FIG. 1 is a front view of a prior art technique for depositing material by welding.
FIG. 2 is a side view of a portion of the preferred apparatus for depositing molten metal which utilizes a brush.
FIG. 3 is a top view of a portion of a second preferred apparatus for depositing molten metal which has no brush.
FIG. 4 is a side view of a portion of another embodiment of the apparatus for depositing molten metal.
FIG. 5 is a side view of the preferred apparatus partially shown in FIG. 3 for depositing molten metal over a substrate.
FIG. 6 is a front view partially in cross section of the preferred apparatus for depositing molten metal partially shown in FIG. 2.
FIG. 7 is a side view of a portion of yet another embodiment of our apparatus for depositing molten metal.
FIG. 8 is a side view of the apparatus shown in FIG. 3 with a wire feeded for tungsten inert gas (TIG)-like operation.
FIG. 9 is a diagram of a sixth preferred embodiment.
Referring first to prior art FIG. 1, a conventional technique for metal inert gas (MIG) welding is shown. A weld torch 62 has a supply of feed metal 64 extending from it. The weld torch 62 and feed metal 64 are located proximate to a work surface or substrate 66. The substrate 66 is made of an electrically conductive material. An electric current is generated from a power source (not shown). The electric current forms an arc 63 between the weld torch 62 and the substrate 66. The electric current arc 63 travels between the weld torch 62 and the substrate 66 so as to extend from feed metal 64. The electric current arc 63 melts the feed metal 64 into molten metal. After the feed metal 64 has been melted and deposited on the substrate, the electric current arc 63 continues to extend from the substrate 66 to the feed metal 64, penetrating the already-deposited metal. Thus, the electric current arc 63 can deform the already-deposited metal. The same problems occur with TIG welding techniques.
Referring next to FIGS. 2, 3, 5 and 6, two preferred methods and apparatus for depositing molten metal are shown. A work surface such as substrate 16 is provided. The apparatus 10 includes a collector electrode 12 positioned at a selected distance from the substrate 16. The substrate is made of any selected material and need not be electrically conductive. Furthermore, the substrate 16 may be made of a material similar or identical to the deposited metal. If a substrate material is chosen in which sufficient bonding may occur between the substrate 16 and the deposited material, the object may incorporate the substrate 16 in its structure. A weld torch 14 is also positioned at a selected distance from the collector electrode 12.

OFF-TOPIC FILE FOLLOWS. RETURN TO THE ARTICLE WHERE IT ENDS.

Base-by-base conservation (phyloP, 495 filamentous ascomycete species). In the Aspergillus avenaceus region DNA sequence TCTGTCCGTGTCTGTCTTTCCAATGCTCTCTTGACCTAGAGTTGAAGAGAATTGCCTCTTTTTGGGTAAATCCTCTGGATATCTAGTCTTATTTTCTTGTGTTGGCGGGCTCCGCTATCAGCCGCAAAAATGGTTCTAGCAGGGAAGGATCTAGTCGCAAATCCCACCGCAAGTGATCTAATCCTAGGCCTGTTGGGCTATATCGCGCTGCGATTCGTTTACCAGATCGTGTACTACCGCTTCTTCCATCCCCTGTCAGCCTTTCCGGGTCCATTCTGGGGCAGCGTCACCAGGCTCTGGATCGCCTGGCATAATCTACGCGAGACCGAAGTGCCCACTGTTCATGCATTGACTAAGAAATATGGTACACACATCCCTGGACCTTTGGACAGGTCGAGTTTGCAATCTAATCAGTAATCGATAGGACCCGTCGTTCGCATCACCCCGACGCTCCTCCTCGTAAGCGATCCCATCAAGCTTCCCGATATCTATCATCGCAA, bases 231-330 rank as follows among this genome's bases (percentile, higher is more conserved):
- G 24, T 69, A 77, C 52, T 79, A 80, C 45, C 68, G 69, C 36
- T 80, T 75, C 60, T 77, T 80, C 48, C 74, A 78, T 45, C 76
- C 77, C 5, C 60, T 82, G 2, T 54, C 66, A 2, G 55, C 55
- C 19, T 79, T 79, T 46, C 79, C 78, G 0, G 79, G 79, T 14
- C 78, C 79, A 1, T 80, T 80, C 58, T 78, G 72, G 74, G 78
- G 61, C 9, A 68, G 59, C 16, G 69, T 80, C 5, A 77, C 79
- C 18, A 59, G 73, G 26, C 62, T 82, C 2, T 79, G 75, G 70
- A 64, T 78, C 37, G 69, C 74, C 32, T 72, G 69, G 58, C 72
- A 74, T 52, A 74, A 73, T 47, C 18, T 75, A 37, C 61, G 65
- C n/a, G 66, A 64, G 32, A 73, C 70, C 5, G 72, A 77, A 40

The collector electrode 12 is preferably cylindrical in shape and is made of copper or a copper alloy. The collector electrode 12 preferably has smooth continuous sides 13. In the embodiments of FIGS. 2, 3, 5 and 6 these sides are approximately perpendicular to the substrate 16. They also may be beveled as shown in the embodiment of FIG. 4 or rounded. In the embodiment of FIG. 4, the collector electrode 48 has beveled sides 50. The welding current arc 15 will thus travel between the weld torch 14 and the beveled sides 50 of the collector electrode 12. Although the beveled sides 50 of collector electrode 48 are shown to be sloped downward and inward, the sides may be sloped downward and outward. Additionally, any angle of slope for the sides 50 may be selected. Copper is the preferred material of collector electrode 12 because of its high electrical conductivity. The collector electrode 12 is mounted on a rotating shaft 22. Thus, as shown by the curved arrow of FIGS. 3 and 7, the collector electrode 12 rotates as rotating shaft 22 rotates. The collector electrode and substrate also move relative to one another as indicated by the straight arrow.
Referring to FIG. 6, the collector electrode 12 has a coolant passage 24 located within it. Various coolant fluids are able to travel through the coolant passage 24. The coolant passage 24 is connected to an inner coolant channel 26 and an outer coolant channel 27. Both the inner coolant channel 26 and the outer coolant channel 27 are located within the rotating shaft 22. The inner coolant channel 26 and outer coolant channel 27 are preferably coaxial. Fluids are thus able to flow into coolant passage 24 from the inner coolant channel 26. Similarly, coolant fluids may flow out of the coolant passage 24 through outer coolant channel 27 or vice versa. A rotating water connection 38 is connected to a conductive shaft 22 at an end of rotating shaft 22 located distal to collector electrode 12. The coolant chamber 38 has an intake 40 through which coolant enters the apparatus 10. The intake 40 is connected to the inner coolant channel 26. Thus, coolant that enters intake 40 may travel through rotating shaft 22 within inner coolant channel 26. The coolant chamber 38 further has an exhaust 42 through which coolant exits the apparatus 10. The exhaust 42 is connected to an outer coolant channel 27. Thus, coolant that travels through rotating shaft 22 within the outer coolant channel 27 may exit the exhaust 42. A coolant pump (not shown) is then connected to the apparatus 10 at the intake 40 and the exhaust 42.